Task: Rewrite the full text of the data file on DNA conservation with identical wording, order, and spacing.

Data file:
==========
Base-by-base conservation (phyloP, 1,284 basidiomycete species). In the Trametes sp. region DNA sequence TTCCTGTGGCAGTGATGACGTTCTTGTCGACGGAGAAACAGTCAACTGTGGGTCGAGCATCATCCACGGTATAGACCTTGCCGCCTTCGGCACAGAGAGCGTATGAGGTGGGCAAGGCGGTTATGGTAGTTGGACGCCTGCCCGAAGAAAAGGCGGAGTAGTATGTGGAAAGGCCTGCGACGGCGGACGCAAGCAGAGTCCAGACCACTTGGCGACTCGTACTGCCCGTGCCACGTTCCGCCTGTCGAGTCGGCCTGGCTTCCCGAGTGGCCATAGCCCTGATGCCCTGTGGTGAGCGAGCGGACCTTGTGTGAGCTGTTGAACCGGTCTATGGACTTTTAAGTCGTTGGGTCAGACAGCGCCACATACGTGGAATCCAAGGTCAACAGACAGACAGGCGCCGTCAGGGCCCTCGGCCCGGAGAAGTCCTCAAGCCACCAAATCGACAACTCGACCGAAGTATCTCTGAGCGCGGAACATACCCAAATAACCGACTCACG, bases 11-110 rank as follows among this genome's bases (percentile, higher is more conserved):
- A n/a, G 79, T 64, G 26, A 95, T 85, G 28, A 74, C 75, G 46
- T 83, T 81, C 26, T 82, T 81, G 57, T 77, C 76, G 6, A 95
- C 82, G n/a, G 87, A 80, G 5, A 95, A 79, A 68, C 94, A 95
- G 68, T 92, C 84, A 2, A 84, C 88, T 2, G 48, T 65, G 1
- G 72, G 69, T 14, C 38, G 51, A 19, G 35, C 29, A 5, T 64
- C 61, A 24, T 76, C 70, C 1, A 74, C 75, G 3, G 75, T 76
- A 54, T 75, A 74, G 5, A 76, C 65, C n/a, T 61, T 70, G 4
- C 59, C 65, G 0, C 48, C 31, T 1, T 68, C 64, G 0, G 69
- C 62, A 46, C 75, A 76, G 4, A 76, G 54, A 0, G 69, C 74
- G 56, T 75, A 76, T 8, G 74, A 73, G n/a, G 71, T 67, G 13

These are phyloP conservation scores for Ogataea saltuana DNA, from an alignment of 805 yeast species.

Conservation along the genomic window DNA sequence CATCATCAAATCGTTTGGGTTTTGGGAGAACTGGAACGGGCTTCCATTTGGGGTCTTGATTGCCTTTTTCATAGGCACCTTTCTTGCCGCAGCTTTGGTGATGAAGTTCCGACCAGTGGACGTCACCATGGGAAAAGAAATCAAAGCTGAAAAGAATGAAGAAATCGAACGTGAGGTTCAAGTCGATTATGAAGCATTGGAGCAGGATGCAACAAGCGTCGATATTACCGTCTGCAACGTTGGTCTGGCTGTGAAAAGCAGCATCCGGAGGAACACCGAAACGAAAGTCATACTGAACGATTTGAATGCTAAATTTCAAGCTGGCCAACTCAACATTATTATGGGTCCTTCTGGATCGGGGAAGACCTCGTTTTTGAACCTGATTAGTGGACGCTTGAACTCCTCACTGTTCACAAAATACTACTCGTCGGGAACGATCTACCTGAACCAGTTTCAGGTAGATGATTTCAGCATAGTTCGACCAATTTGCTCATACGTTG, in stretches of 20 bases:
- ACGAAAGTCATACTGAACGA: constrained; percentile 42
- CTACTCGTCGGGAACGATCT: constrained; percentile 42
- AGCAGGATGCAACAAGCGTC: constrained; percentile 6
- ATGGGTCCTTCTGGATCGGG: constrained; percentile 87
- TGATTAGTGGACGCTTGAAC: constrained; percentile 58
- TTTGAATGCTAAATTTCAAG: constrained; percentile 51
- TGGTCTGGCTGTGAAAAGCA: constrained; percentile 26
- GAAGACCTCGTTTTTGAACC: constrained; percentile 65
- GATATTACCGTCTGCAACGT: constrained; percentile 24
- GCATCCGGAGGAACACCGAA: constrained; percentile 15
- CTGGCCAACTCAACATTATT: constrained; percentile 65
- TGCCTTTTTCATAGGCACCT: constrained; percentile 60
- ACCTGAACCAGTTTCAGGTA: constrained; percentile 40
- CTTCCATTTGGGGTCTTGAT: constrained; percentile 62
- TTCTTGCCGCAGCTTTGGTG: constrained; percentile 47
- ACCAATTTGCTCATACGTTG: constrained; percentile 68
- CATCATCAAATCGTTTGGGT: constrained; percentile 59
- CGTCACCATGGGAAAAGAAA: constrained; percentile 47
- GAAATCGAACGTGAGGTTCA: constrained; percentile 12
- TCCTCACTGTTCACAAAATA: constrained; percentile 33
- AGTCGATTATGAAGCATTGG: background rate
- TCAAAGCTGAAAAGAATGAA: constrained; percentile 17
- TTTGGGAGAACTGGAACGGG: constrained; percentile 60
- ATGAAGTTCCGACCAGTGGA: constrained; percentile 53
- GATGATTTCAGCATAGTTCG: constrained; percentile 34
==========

Base-by-base conservation (phyloP, 1,284 basidiomycete species). In the Trametes sp. region DNA sequence TTCCTGTGGCAGTGATGACGTTCTTGTCGACGGAGAAACAGTCAACTGTGGGTCGAGCATCATCCACGGTATAGACCTTGCCGCCTTCGGCACAGAGAGCGTATGAGGTGGGCAAGGCGGTTATGGTAGTTGGACGCCTGCCCGAAGAAAAGGCGGAGTAGTATGTGGAAAGGCCTGCGACGGCGGACGCAAGCAGAGTCCAGACCACTTGGCGACTCGTACTGCCCGTGCCACGTTCCGCCTGTCGAGTCGGCCTGGCTTCCCGAGTGGCCATAGCCCTGATGCCCTGTGGTGAGCGAGCGGACCTTGTGTGAGCTGTTGAACCGGTCTATGGACTTTTAAGTCGTTGGGTCAGACAGCGCCACATACGTGGAATCCAAGGTCAACAGACAGACAGGCGCCGTCAGGGCCCTCGGCCCGGAGAAGTCCTCAAGCCACCAAATCGACAACTCGACCGAAGTATCTCTGAGCGCGGAACATACCCAAATAACCGACTCACG, bases 11-110 rank as follows among this genome's bases (percentile, higher is more conserved):
- A n/a, G 79, T 64, G 26, A 95, T 85, G 28, A 74, C 75, G 46
- T 83, T 81, C 26, T 82, T 81, G 57, T 77, C 76, G 6, A 95
- C 82, G n/a, G 87, A 80, G 5, A 95, A 79, A 68, C 94, A 95
- G 68, T 92, C 84, A 2, A 84, C 88, T 2, G 48, T 65, G 1
- G 72, G 69, T 14, C 38, G 51, A 19, G 35, C 29, A 5, T 64
- C 61, A 24, T 76, C 70, C 1, A 74, C 75, G 3, G 75, T 76
- A 54, T 75, A 74, G 5, A 76, C 65, C n/a, T 61, T 70, G 4
- C 59, C 65, G 0, C 48, C 31, T 1, T 68, C 64, G 0, G 69
- C 62, A 46, C 75, A 76, G 4, A 76, G 54, A 0, G 69, C 74
- G 56, T 75, A 76, T 8, G 74, A 73, G n/a, G 71, T 67, G 13

These are phyloP conservation scores for Ogataea saltuana DNA, from an alignment of 805 yeast species.

Conservation along the genomic window DNA sequence CATCATCAAATCGTTTGGGTTTTGGGAGAACTGGAACGGGCTTCCATTTGGGGTCTTGATTGCCTTTTTCATAGGCACCTTTCTTGCCGCAGCTTTGGTGATGAAGTTCCGACCAGTGGACGTCACCATGGGAAAAGAAATCAAAGCTGAAAAGAATGAAGAAATCGAACGTGAGGTTCAAGTCGATTATGAAGCATTGGAGCAGGATGCAACAAGCGTCGATATTACCGTCTGCAACGTTGGTCTGGCTGTGAAAAGCAGCATCCGGAGGAACACCGAAACGAAAGTCATACTGAACGATTTGAATGCTAAATTTCAAGCTGGCCAACTCAACATTATTATGGGTCCTTCTGGATCGGGGAAGACCTCGTTTTTGAACCTGATTAGTGGACGCTTGAACTCCTCACTGTTCACAAAATACTACTCGTCGGGAACGATCTACCTGAACCAGTTTCAGGTAGATGATTTCAGCATAGTTCGACCAATTTGCTCATACGTTG, in stretches of 20 bases:
- ACGAAAGTCATACTGAACGA: constrained; percentile 42
- CTACTCGTCGGGAACGATCT: constrained; percentile 42
- AGCAGGATGCAACAAGCGTC: constrained; percentile 6
- ATGGGTCCTTCTGGATCGGG: constrained; percentile 87
- TGATTAGTGGACGCTTGAAC: constrained; percentile 58
- TTTGAATGCTAAATTTCAAG: constrained; percentile 51
- TGGTCTGGCTGTGAAAAGCA: constrained; percentile 26
- GAAGACCTCGTTTTTGAACC: constrained; percentile 65
- GATATTACCGTCTGCAACGT: constrained; percentile 24
- GCATCCGGAGGAACACCGAA: constrained; percentile 15
- CTGGCCAACTCAACATTATT: constrained; percentile 65
- TGCCTTTTTCATAGGCACCT: constrained; percentile 60
- ACCTGAACCAGTTTCAGGTA: constrained; percentile 40
- CTTCCATTTGGGGTCTTGAT: constrained; percentile 62
- TTCTTGCCGCAGCTTTGGTG: constrained; percentile 47
- ACCAATTTGCTCATACGTTG: constrained; percentile 68
- CATCATCAAATCGTTTGGGT: constrained; percentile 59
- CGTCACCATGGGAAAAGAAA: constrained; percentile 47
- GAAATCGAACGTGAGGTTCA: constrained; percentile 12
- TCCTCACTGTTCACAAAATA: constrained; percentile 33
- AGTCGATTATGAAGCATTGG: background rate
- TCAAAGCTGAAAAGAATGAA: constrained; percentile 17
- TTTGGGAGAACTGGAACGGG: constrained; percentile 60
- ATGAAGTTCCGACCAGTGGA: constrained; percentile 53
- GATGATTTCAGCATAGTTCG: constrained; percentile 34